That said, there were no significant changes in the percent of teenaged females or males using contraception at first intercourse or most recent intercourse.  In fact, the increases in contraceptive use that had been seen between 1995 and 2002 did not continue.  One has to wonder if our unique and seemingly single-minded emphasis on getting teens to avoid (or delay) sexual activity has gotten in the way of encouraging teens to be responsible when they do become sexually active.

YES, BUT…

At this point, having read all of my good news on teens behaving responsibly, I would not be surprised if you paused and asked, “Okay, but, if they’re behaving so well, why are rates of teen pregnancy and STDs still so high.” 

It is a fair question and the answer is both simple and very complicated.

First, they’re not perfect.  Teens are behaving well— in many cases, better than adults— but they are not behaving perfectly.  For example, an earlier analysis of NSFG data on contraception use for both young people and adults found that only 81 percent of teen women who are “at risk of an unintended pregnancy” were using contraception during the month they were interviewed for the study.  (The NSFG labels most women who had had intercourse in the past 3 months as “at risk.” The only women who are considered “not at risk” are those who were currently pregnant, trying to get pregnant, sterile for health reasons, had never had intercourse, or had not had intercourse in the last 3 months.)  So we know they are not using methods consistently.  What we don’t know is whether they are using their reported method correctly.  Fortenberry suggests that teens may be having:

“Trouble with access, trouble with cost, trouble with adherence.  The truth is that a lot of the methods are a little hard to put up with even for adult women.”

And, while the news on condom use among teens is particularly encouraging, in order to prevent STDs, young people have to be using condoms consistently (every time, which we know they are not doing) and correctly (which we have no way of truly tracking).  Dr. Anajali Chandra, the lead author on Sexual Behavior 20062008, also points out that teens, like adults, rarely use condoms for oral sex.  While it may not be that today’s teens are having more oral sex than their parents, the risks have definitely gone up: 

“The difference is that today there is more meaningful risk of STDs, some of which, like Herpes and HPV, can be transmitted quite effectively through saliva.  What used to be invisible is no longer invisible or consequence-free.” 

Second, we have to remember that teens are not all the same.  While we might like to attribute all of their behavior to their youth or their raging hormones, in truth it is much more complicated than that.  The disparities in health, wealth, and education that exist in communities have significant impact on young people.  The data show differences in sexual behavior and outcomes based on race/ethnicity, socio-economic status, and family structure, among other characteristics.  For example, Teenagers in the U.S. found that both female and male teenagers whose mothers had their first birth as a teenagers, and those who did not live with both parents at age 14, were more likely to be sexually experienced than those whose mothers had their first birth at age 20 or older, and those who lived with both parents at 14.  In order to fully address teen pregnancy and STDs, we need to understand and fix many of these underlying issues.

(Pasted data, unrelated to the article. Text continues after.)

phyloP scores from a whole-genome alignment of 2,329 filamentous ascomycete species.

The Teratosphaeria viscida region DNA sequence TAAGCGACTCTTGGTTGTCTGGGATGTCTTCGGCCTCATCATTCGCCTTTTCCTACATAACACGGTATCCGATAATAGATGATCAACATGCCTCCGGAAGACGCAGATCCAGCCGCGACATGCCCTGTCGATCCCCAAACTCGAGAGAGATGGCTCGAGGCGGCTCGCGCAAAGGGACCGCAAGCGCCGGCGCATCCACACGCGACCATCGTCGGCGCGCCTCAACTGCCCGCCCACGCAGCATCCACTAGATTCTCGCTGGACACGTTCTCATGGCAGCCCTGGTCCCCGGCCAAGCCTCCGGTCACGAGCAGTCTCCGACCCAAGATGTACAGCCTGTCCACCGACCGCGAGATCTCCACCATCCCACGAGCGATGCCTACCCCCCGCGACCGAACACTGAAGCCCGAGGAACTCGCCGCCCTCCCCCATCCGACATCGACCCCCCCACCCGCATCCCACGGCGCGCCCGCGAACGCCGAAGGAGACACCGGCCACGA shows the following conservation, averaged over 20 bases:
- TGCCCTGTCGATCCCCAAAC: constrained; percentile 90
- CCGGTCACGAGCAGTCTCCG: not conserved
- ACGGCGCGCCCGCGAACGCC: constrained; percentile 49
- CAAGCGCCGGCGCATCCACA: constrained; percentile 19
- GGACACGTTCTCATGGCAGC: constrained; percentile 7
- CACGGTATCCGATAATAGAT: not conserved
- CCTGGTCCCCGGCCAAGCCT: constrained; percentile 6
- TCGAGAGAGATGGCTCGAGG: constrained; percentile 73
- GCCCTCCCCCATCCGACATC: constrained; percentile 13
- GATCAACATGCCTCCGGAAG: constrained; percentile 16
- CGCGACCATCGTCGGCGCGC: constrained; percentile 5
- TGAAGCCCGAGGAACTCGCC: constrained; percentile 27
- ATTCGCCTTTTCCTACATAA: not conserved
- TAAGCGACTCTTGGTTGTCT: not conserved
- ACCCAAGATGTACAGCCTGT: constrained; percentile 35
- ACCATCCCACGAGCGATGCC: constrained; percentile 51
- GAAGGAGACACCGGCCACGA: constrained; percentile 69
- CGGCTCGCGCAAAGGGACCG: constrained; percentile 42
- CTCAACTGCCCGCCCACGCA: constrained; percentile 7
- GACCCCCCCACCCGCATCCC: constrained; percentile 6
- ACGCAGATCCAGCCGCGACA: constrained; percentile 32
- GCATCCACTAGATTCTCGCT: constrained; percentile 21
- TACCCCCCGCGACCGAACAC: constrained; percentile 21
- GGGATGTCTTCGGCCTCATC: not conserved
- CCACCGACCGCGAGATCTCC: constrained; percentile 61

Finally, and most importantly, we’re not helping.  As Monica Rodriguez explains:

“By just focusing on what we believe as the negative aspects of their behavior we send teens a clear message that nothing they do will ever be good enough which undermines their efforts to be responsible and in the end also undermines our goals of helping them grow up to be healthy, independent adults.”

Teens in Europe have similar levels of sexual activity but they have substantially lower pregnancy rates.  Many believe that this is because adults in Europe tend to approach teen sexuality from an entirely different perspective; as a normal part of growing up.

The experts I spoke to agree that it’s time we change our views and our messages as well. Fortenberry suggests that we reject the idea that virginity is important in anyway and start viewing sexual behavior as a healthy part of growing up, “We want them to develop skills and an understanding and we have to engage the fact that they have sex as part of the fact that we want them to be safe.” Rodriguez adds that we have to give them more credit for what they are doing right and figure out ways to support them and build on their strengths. At a minimum, she says this means, “More education that is realistic and meets their needs and more access to sexual health services, including contraception.”

WHAT WOULD CHANGE LOOK LIKE

Before I knew him, my husband was part of a peer education group that would go into high schools and provide sexual assault prevention programs.  He always said that the moment he got the young people in the audience (young men in particular) to listen to him was the moment he pointed out that he wasn’t going to say “I don’t want you to have sex,”  he was simply going to say, “I only want you to have good sex.”

What if we were to adopt a similar tone?  Instead of saying we want young people not to have sex, we go on the record as saying “we want young people to have good sex.”  Sex that is safe, consensual, non-exploitative, and dare I say, pleasurable.  How would our conversations with young people change if this were our underlying message?  How would our education programs and our public policies change?  How would our media messages change?  There is no doubt that this is a political landmine, and some will argue, possibly rightfully, that doing so will actually undermine efforts to improve sexual health among adolescents. Others will say, it’s time to stop be scared of the politics and the opposition.

This is something that Rewire is going to explore in the coming months as we ask experts in adolescent health and sexuality education to reframe the issue for us. One thing is for sure, if we make these changes, “more virgins,” will never be our only good news again.